It's an awesome story, and she deserves kudos for the understanding she shows her relatives and allows us to have as well, her examination of the fundamentalist mindset (I had frequently thought that there are amusing similarities between what a former aquaintence of mine called "sub-space" and what some conservative types view as the proper mindset of the true believer; this seems rather more explicit in fundamentalist Islam), for not hiding her own imperfections (I wanted to scream at her for not recognizing the clear signs of depression and bi-polar disorder in her sister, and some of her comments to same) and her observations of different cultures. There's true stuff that's both telling and incredibly funny, such as how, among other things, the writings of authors such as Danielle Steel and Barbara Cartland gave her an idea of how nice, progressive and woman-friendly the West was. There's a great description of the above-mentioned movie and its genesis.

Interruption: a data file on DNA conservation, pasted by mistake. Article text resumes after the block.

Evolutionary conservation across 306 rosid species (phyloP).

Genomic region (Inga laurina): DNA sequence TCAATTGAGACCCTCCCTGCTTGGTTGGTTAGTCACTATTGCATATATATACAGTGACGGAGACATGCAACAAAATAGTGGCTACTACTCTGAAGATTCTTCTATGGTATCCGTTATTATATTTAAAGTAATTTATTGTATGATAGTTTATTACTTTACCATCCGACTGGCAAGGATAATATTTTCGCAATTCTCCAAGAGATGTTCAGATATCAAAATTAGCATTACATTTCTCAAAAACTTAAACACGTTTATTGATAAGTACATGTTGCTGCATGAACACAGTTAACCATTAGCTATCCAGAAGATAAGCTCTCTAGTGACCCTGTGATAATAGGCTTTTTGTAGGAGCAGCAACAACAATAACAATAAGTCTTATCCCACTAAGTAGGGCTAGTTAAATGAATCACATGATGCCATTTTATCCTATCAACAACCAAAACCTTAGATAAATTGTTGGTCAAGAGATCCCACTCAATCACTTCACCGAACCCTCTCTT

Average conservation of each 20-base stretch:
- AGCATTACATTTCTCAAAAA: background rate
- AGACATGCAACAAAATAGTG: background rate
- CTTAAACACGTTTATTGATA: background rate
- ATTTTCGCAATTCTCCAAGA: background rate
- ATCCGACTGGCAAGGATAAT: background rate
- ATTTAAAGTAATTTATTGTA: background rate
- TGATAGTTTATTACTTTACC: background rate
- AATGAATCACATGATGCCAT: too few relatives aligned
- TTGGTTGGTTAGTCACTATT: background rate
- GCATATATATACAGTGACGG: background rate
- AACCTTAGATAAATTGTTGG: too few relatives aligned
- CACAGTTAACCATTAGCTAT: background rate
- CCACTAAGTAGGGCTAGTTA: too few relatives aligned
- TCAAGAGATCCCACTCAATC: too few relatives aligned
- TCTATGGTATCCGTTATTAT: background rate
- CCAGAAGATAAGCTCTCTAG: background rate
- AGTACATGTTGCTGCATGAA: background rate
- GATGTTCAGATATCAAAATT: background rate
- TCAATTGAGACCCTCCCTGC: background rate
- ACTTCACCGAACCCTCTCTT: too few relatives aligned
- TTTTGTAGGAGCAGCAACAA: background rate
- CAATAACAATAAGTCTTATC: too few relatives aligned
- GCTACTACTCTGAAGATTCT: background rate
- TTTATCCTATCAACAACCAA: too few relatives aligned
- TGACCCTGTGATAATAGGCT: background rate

Then there's the lack of analysis about all sorts of things, such as the assassination of a popular Dutch politician who was about to electorally destroy the two main parties right before his election (this was attributed to a crazed animal rights activist; maybe it shows my conspiracy-inclinations but sounded suspiciously like a political hit to moi), and the complete oppresive stupidity of the way she was treated by the supposedly protecting her government when she was in hiding. And her *infuratiating* analysis of other things -- when someone achieves their position in great degree because of the welfare-stateness of the welfare state she takes refuge in (free college education, great job placement services that I *wish* existed in the US, very generous treatment/aid until the job placement gets there) then complains about this same welfare state being a poverty trap for people who have no incentive to better themselves because of its excessive generosity, I want to scream. Long and loud. This is already too long so I'll leave out further details. In sum: A very compelling, worthwhile read, and an important book, but also a very mixed bag.